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May 2006
Liberal/National Merger
Wednesday, 31 May 2006 15:41 | Written by Graham Young
These are the notes used in today's on-air analysis. We are still taking responses and will incorporate the revised figures into the final report.

Quantitative

Total Sample
1. This proposal is not receiving a large “head nod”. 2. The proposal has a slightly negative effective across the whole sample – minus 2% 3. The sample is more balanced than usual – 16% Greens, 27% Labor, 20% Liberal and 18% National 4. Best Liberal representation in one of our samples for a while – suggests Liberals are more motivated on this issue than Nationals of Labor. 5. Both Liberals and Nationals are more positive than negative on this proposal – 51% of Liberals and 46% of Nationals approve, while only 9% and 13% disapprove. However, worrying for them that 40% and 41% are neither more nor less likely to vote for the new entity than the party they now vote for. 6. Leadership still an issue. 35% want Lawrence Springborg, 33% have no opinion, 9% Caltabiano and 8% Flegg.
Swinging Sample
I analysed those Liberal, National and Labor voters who were changing their vote since last election from one side of the divide to the other. Results here are interestingly different. 1. 39% are more likely to vote for the new entity, and 18% less likely, making it a net 21% in favour. 2. Still 42% are still neither more nor less likely. 3. Best leader is still Springborg – 53%. Next best is Flegg – 16%. Then Caltabiano – 3%.
Conclusion
Not enough in this proposal to risk running it without widespread approval within the parties. Will make it more likely for swinging voters to vote against Labor, but the majority of voters couldn’t care less about it. Best combination to gain swinging voters would be Springborg leader with Flegg deputy.
Qualitative
I’ve done the qual just on the swinging contingent. A variety of points of view. Two failure don’t equal one success: “Two horses arses do not make a whole and healthy horse.” Labor voter, traditional Liberal, female, 51-60 Seen it all before: “I cannot for the life of me believe that they are trotting out this rubbish again, I have voted for a Beattie government for the last 3 elections, he has blown all creditability as far as I'm concerned, last week topped everything, the standing of politicians in the community is fairly low, without tinkering with decriminalising lying to committies, city Liberals don't want to take on some of the redneck policies of the boys from the bush, they just need to do it through the polls and become the senior party in the coalition under the leadership of Caltabiano” Liberal voter, voted Labor last election, male, 51-60 Opposed to National Party influence: “I was thinking of perhaps voting Liberal but I would NEVER vote for a party whose leader is Lawrence Springbord or National Party affiliates.I think they represent Qld of old,lack of education and bad image and ideas.” Liberal voter, voted Labor last election, female, 61+ Strength in size: “qld politics is rather lop sided at moment, need a larger second party” National voter, Greens last election, female, 51-60 Liberals and Nats working together: “The merger shows an ability for the Liberals and Nationals to work together and I think this is important.” National voter, Labor last election, male, 51-60 They’ll fight: “The party would have a larger membership base with possible difference of opinions, which may cause debates to become more of an infight.” Undecided, Greens last election, male, 31-40 Less democracy, not more: “I do not believe in less but in more Parties. Good democracy thrives on diversity, not simplicity.” Undecided, no normal voting pattern, female, 51-60.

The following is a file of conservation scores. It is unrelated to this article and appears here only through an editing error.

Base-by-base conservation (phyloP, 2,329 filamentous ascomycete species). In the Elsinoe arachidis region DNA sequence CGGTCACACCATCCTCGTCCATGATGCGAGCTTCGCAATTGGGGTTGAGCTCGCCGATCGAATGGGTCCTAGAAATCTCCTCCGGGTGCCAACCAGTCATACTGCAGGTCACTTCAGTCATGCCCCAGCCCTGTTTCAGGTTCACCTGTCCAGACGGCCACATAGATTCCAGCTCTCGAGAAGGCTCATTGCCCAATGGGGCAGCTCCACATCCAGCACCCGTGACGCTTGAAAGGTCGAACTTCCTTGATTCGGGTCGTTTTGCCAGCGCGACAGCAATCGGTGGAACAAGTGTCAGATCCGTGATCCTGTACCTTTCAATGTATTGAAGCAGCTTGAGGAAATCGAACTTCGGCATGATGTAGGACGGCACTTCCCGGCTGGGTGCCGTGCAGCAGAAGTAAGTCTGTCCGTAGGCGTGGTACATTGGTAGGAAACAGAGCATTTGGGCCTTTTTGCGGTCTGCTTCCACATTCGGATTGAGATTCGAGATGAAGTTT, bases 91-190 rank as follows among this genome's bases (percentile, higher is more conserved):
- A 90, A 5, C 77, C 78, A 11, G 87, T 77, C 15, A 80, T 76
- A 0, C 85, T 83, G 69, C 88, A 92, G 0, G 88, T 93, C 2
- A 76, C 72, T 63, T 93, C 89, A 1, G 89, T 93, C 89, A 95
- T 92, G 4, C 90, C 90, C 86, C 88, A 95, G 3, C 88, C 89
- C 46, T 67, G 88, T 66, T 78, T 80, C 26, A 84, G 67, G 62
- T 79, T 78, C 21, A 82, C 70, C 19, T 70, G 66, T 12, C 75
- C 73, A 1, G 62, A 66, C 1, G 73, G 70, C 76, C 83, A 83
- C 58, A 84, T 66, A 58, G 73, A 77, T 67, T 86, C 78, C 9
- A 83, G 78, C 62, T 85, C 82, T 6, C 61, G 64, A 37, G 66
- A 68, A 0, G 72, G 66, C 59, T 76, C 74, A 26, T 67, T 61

Total sample pivots
Age Female Male Grand Total
18-30 2% 3% 5%
31-40 3% 8% 11%
41-50 8% 11% 20%
51-60 12% 21% 33%
61+ 13% 18% 31%
Grand Total 39% 61% 100%

First_Preference Total
Christian Democrats 0%
Democrats 2%
Family First 3%
Greens 16%
I don't wish to answer 1%
Independent 7%
Labor 27%
Liberal 20%
National 18%
One Nation 1%
Other 1%
Undecided 5%
Grand Total 100%

Likely_to_vote Greens Independent Labor Liberal National Grand Total
I do not wish to answer 0% 4% 1% 0% 0% 1%
Much less likely 28% 35% 31% 7% 7% 21%
Much more likely 5% 9% 4% 43% 33% 19%
Neither more nor less likely 43% 43% 43% 40% 41% 42%
No opinion 0% 0% 2% 0% 0% 1%
Somewhat less likely 16% 0% 13% 2% 6% 9%
Somewhat more likely 9% 9% 6% 8% 13% 8%
Grand Total 100% 100% 100% 100% 100% 100%
More 14% 17% 10% 51% 46% 28%
Less 43% 35% 44% 9% 13% 29%
Net -29% -17% -34% 42% 33% -2%

Leader Greens Independent Labor Liberal National Grand Total
Bob Quinn 6% 0% 4% 4% 1% 4%
Bruce Flegg 4% 10% 6% 19% 2% 8%
I do not wish to answer 11% 6% 10% 2% 2% 7%
Jeff Seeney 1% 0% 1% 1% 2% 1%
Lawrence Springborg 15% 13% 16% 50% 76% 36%
Michael Caltabiano 6% 10% 7% 17% 6% 9%
Mike Horan 4% 6% 4% 2% 1% 3%
No opinion 53% 55% 52% 4% 9% 33%
Grand Total 100% 100% 100% 100% 100% 100%
 
Budget 2006
Wednesday, 17 May 2006 12:18 | Written by Graham Young
These are the notes used for our interview this morning with Madonna King and the ABC Radio Brisbane Morning Program. I'll do the analysis up more formally later. My read on the total sample is that many of our respondents feel personally squeezed by rising costs including petrol and interest rates (the last must be anticipatory) and don't think that the tax cuts allow them to do much more than catch-up, although most of them rate it as good for them personally and bad for the country. Explains why the government hasn’t gotten much of a bounce from the budget. Our sample is also more concerned with Health and Education than they are with tax cuts. Interestingly, payments to stay-at-home and working mums are not a high priority, nor looking after the elderly. Will the older and middle to lower demographics stay bought? BTW, Julia Gillard is the runaway winner for ALP leader, followed by Rudd, Keating and Beazley. Shorten on a bit less than 5% proves you need more than a walk-on part in a mining disaster to grab the public imagination. On the other side of the ledger Malcolm Turnbull is the second runner after Howard, not Costello. Even amongst online Liberal voters Costello is only just ahead, but the Labor, Greens and Democrats overwhelm him in favour of Turnbull over the whole sample.